June 2016: Parasitology Research
Tarig Elraiyah, Juan Pablo Domecq, Gabriela Prutsky, Apostolos Tsapas, Mohammed Nabhan, Robert G Frykberg, Rim Hasan, Belal Firwana, Larry J Prokop, Mohammad Hassan Murad
BACKGROUND: Several methods of débridement of diabetic foot ulcers are currently used. The relative efficacy of these methods is not well established. METHODS: This systematic review and meta-analysis was conducted to find the best available evidence for the effect of débridement on diabetic foot wound outcomes. We searched MEDLINE, Embase, Cochrane Central Register of Controlled Trials, Web of Science, and Scopus through October 2011 for randomized controlled studies (RCTs) and observational comparative studies...
February 2016: Journal of Vascular Surgery
Andrea Díaz-Roa, María A Gaona, Nidya A Segura, Alejandro Ramírez-Hernández, Jesús A Cortés-Vecino, Manuel A Patarroyo, Felio Bello
Larval therapy is used as alternative treatment for hard-to-heal chronic and infected wounds. Lucilia sericata is the most used blowfly species. However, it has been shown recently that Sarconesiopsis magellanica larval excretions and secretions have potent antibacterial activity; this blowfly belongs to the Calliphoridae family. The present work has dealt with evaluating larval therapy using S. magellanica on wounds induced in diabetic rabbits and its action was compared to the effect induced by L. sericata...
February 2016: Acta Tropica
M R Wilson, Y Nigam, W Jung, J Knight, D I Pritchard
Larval therapy, the therapeutic use of blowfly larvae to treat chronic wounds, is primarily used in debridement. There are, however, gaps in current knowledge of the optimal clinical application of the therapy and mechanisms of action in the debridement process. Using an artificial assay, two studies were undertaken to investigate these aspects of larval debridement by Lucilia sericata Meigen (Diptera: Calliphoridae); the first studied the effects of the density of larvae on tissue digestion and larval mass, and the second considered the effects on the same parameters of incorporating protease inhibitors into the feeding substrate...
March 2016: Medical and Veterinary Entomology
H Čičková, M Kozánek, P Takáč
Maggot debridement therapy has become a well-established method of wound debridement. Despite its success, little information is available about the optimum duration of the treatment cycle and larval growth in wounds. This study examines the development of Lucilia sericata (Diptera: Calliphoridae) larvae under two containment conditions (bagged and free range) under simulated wound conditions and assesses the impact of transport and further storage of larvae on their survival and growth. There was no significant difference in size between bagged and free-range larvae over the 72-h experimental period...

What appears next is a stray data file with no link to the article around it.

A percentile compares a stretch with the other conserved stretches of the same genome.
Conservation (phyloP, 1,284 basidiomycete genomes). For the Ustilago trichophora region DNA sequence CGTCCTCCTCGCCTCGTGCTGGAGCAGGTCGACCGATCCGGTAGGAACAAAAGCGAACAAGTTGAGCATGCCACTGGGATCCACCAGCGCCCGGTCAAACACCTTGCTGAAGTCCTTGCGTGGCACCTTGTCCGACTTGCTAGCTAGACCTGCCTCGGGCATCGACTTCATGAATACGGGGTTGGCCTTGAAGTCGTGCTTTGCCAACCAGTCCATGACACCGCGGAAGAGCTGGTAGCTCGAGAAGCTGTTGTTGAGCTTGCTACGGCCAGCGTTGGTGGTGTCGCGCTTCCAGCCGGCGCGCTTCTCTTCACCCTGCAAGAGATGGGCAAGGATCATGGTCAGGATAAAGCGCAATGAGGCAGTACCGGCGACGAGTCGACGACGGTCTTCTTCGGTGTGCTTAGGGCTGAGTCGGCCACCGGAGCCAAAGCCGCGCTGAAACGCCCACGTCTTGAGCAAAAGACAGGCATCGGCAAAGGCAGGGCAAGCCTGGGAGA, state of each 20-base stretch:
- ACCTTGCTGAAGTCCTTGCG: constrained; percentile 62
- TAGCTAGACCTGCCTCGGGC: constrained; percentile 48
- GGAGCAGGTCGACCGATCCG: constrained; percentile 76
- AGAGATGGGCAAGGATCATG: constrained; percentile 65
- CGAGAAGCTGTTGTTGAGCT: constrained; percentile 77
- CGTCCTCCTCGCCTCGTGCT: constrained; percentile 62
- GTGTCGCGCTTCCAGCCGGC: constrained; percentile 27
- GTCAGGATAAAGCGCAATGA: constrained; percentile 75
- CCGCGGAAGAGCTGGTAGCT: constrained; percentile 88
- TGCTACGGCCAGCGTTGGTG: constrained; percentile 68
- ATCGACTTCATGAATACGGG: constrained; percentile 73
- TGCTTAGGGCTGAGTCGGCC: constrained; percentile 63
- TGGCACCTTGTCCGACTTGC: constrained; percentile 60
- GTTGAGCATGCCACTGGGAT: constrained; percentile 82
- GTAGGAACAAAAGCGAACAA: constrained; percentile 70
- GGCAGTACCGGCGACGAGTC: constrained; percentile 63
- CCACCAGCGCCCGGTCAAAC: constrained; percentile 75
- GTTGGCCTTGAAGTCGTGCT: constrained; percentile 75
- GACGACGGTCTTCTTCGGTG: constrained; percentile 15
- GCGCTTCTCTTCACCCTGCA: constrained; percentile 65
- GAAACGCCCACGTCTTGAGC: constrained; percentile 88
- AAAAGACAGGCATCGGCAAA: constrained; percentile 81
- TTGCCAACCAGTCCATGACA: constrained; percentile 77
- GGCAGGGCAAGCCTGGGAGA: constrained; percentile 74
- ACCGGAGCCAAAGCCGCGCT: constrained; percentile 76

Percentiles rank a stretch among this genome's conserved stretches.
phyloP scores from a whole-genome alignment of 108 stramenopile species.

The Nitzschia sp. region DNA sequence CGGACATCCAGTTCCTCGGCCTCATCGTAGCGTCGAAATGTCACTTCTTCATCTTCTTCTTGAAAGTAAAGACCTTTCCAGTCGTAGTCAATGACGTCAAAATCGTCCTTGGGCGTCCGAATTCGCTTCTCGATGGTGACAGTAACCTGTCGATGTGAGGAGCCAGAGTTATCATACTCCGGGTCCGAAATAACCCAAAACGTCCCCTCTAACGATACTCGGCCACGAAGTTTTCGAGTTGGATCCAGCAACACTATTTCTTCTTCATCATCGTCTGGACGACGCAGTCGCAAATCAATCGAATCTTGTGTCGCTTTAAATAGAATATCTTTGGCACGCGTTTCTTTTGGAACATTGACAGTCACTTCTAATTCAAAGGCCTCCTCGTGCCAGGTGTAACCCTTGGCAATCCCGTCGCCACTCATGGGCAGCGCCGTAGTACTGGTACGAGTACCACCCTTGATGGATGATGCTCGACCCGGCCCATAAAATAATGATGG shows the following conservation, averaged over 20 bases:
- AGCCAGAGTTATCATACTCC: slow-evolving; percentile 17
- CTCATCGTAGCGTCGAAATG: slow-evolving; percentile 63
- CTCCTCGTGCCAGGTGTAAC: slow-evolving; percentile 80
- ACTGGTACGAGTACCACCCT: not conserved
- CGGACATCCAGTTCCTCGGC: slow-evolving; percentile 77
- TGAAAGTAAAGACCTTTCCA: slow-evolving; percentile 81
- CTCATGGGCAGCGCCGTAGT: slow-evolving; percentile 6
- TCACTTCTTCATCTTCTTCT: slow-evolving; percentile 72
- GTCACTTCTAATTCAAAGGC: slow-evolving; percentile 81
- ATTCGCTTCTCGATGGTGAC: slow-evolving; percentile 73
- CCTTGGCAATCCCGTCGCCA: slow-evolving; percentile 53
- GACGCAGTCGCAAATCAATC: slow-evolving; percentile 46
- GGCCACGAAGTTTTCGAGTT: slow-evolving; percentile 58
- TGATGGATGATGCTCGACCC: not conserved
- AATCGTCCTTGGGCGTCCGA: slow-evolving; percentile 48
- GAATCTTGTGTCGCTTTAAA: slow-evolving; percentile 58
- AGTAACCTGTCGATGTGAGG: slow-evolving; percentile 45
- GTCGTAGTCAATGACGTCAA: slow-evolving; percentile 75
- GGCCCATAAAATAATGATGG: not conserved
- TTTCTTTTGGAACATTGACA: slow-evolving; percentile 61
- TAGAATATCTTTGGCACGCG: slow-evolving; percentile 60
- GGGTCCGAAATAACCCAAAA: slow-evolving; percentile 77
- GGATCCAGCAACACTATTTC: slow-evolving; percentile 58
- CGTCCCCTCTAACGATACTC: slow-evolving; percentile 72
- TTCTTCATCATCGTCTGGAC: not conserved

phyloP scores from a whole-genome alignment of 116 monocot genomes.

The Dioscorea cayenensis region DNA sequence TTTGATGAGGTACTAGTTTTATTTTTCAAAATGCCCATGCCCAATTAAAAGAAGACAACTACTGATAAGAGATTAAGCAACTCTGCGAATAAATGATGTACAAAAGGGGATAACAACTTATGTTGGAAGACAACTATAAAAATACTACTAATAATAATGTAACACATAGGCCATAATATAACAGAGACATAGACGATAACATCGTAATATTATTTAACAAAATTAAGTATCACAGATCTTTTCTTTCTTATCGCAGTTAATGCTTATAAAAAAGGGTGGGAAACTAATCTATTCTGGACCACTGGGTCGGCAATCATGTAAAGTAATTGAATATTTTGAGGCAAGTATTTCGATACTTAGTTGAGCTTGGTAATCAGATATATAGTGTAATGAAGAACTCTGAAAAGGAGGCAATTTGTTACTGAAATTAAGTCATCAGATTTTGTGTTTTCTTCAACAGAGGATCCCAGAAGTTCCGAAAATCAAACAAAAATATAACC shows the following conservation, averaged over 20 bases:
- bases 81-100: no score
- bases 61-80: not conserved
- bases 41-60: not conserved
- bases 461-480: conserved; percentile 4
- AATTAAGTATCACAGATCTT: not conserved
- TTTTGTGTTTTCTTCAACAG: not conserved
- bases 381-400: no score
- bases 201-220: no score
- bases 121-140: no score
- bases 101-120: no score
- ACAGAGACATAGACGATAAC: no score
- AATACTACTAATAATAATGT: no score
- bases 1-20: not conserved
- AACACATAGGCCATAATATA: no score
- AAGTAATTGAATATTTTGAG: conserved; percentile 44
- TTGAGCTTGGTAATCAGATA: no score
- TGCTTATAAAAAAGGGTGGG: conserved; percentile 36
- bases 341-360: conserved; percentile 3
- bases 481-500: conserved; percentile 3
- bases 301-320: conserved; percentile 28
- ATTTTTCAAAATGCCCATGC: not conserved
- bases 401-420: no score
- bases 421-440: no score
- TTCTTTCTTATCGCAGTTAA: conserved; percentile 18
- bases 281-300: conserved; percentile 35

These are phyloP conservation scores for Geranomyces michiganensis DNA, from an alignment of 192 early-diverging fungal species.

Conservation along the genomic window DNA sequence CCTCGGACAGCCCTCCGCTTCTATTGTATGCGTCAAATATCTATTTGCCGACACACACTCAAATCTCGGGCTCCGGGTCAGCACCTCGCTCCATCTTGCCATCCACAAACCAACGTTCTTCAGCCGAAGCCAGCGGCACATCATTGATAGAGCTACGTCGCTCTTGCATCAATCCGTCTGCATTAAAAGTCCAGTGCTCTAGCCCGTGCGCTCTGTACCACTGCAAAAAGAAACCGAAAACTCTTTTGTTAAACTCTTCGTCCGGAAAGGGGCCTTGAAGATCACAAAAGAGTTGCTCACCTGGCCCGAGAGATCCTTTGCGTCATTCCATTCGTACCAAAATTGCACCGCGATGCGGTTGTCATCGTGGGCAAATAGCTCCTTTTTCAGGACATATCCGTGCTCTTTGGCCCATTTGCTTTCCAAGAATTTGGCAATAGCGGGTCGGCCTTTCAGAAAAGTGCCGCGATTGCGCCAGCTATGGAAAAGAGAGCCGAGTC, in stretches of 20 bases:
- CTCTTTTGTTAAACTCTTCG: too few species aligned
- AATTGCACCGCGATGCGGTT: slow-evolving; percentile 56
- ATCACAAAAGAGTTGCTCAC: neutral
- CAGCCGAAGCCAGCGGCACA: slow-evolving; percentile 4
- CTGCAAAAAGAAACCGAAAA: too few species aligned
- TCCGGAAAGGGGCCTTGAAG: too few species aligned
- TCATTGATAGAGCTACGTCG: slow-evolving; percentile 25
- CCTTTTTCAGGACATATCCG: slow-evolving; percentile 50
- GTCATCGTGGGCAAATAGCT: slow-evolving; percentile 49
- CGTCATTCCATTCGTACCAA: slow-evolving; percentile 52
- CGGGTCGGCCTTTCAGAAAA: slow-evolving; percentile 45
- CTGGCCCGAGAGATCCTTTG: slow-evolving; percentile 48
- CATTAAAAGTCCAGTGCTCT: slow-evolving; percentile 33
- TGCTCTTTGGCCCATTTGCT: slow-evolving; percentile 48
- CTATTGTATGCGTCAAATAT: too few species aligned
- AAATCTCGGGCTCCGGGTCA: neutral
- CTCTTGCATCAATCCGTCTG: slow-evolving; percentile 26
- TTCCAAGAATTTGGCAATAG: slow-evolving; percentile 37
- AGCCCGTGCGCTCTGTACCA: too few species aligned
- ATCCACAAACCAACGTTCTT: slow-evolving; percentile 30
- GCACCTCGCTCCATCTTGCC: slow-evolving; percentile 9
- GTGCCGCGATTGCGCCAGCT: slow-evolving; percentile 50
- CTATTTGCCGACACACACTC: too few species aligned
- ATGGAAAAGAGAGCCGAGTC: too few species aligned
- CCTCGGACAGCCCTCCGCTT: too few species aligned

December 2015: Medical and Veterinary Entomology
Andre Baumann, Rüdiger Lehmann, Annika Beckert, Andreas Vilcinskas, Zdeněk Franta
The larvae of the common green bottle fly Lucilia sericata (Diptera: Calliphoridae) have been used for centuries to promote wound healing, but the molecular basis of their antimicrobial, debridement and healing functions remains largely unknown. The analysis of differential gene expression in specific larval tissues before and after immune challenge could be used to identify key molecular factors, but the most sensitive and reproducible method qRT-PCR requires validated reference genes. We therefore selected 10 candidate reference genes encoding products from different functional classes (18S rRNA, 28S rRNA, actin, β-tubulin, RPS3, RPLP0, EF1α, PKA, GAPDH and GST1)...
2015: PloS One
Muhammad Shahid Khan, Pervaiz Mehmood Hashmi, Dawar Khan
INTRODUCTION: Echinococcosis is produced by the larval stage of Echinococcus granulosus; it is a parasitic disease which is seen rarely in humans and has adverse outcomes. We report a case of advanced pelvic hydatid bone disease with successful limb salvage surgery. Our patient had a 5-year follow-up without recurrence which is a rarity as per the literature. Early diagnosis and prompt medical therapy are necessary for effective management whereas delayed diagnosis is always fraught with the risk of recurrence and sepsis...
2015: Journal of Medical Case Reports
David I Pritchard, Václav Čeřovský, Yamni Nigam, Samantha F Pickles, Gwendolyn Cazander, Peter H Nibbering, Anke Bültemann, Wilhelm Jung
Wound bed preparation (WBP) is an integral part of the care programme for chronic wounds. The acronym TIME is used in the context of WBP and describes four barriers to healing in chronic wounds; namely, dead Tissue, Infection and inflammation, Moisture imbalance and a non-migrating Edge. Larval debridement therapy (LDT) stems from observations that larvae of the blowfly Lucilia sericata clean wounds of debris. Subsequent clinical studies have proven debriding efficacy, which is likely to occur as a result of enzymatically active alimentary products released by the insect...
August 2016: International Wound Journal
Mariana Prado Nassu, Patricia Jacqueline Thyssen
Larval therapy (LT) is the application of carrion flies (Diptera) sterile larvae on chronic or infected wounds to promote or accelerate the healing process. High cost and the development of resistance by certain groups of pathogenic bacteria to these drugs encouraged the resurgence of LT, currently used in approximately 20 countries and more recently in Brazil. This study evaluated the behavior and larval density of Cochliomyia macellaria F. (Calliphoridae), one of the most appropriate species for debridement of injuries with necrotic tissue...
September 2015: Parasitology Research
Franciéle Souza de Masiero, Mariana Prado Nassu, Mauro Pereira Soares, Patricia Jacqueline Thyssen
The healing process occurs due to the interaction of cellular, molecular, and biochemical events. Regarding lesions difficult to heal, especially in immunocompromised patients, monitoring and intervention to promote healing is a constant focus of research. Another aggravating factor is the increase in the number of reported cases of microbial resistance, indicating that various dressings and drugs have been increasingly inefficient. Larval therapy (LT) involves the application of sterile fly larvae on chronic and/or infected wounds, and it is an area emerging as an alternative therapy...
August 2015: Parasitology Research
Baneshwar Singh, Tawni L Crippen, Longyu Zheng, Andrew T Fields, Ziniu Yu, Qun Ma, Thomas K Wood, Scot E Dowd, Micah Flores, Jeffery K Tomberlin, Aaron M Tarone
Lucilia Robineau-Desvoidy (Diptera: Calliphoridae) is a blow fly genus of forensic, medical, veterinary, and agricultural importance. This genus is also famous because of its beneficial uses in maggot debridement therapy (MDT). Although the genus is of considerable economic importance, our knowledge about microbes associated with these flies and how these bacteria are horizontally and trans-generationally transmitted is limited. In this study, we characterized bacteria associated with different life stages of Lucilia sericata (Meigen) and Lucilia cuprina (Wiedemann) and in the salivary gland of L...
January 2015: Applied Microbiology and Biotechnology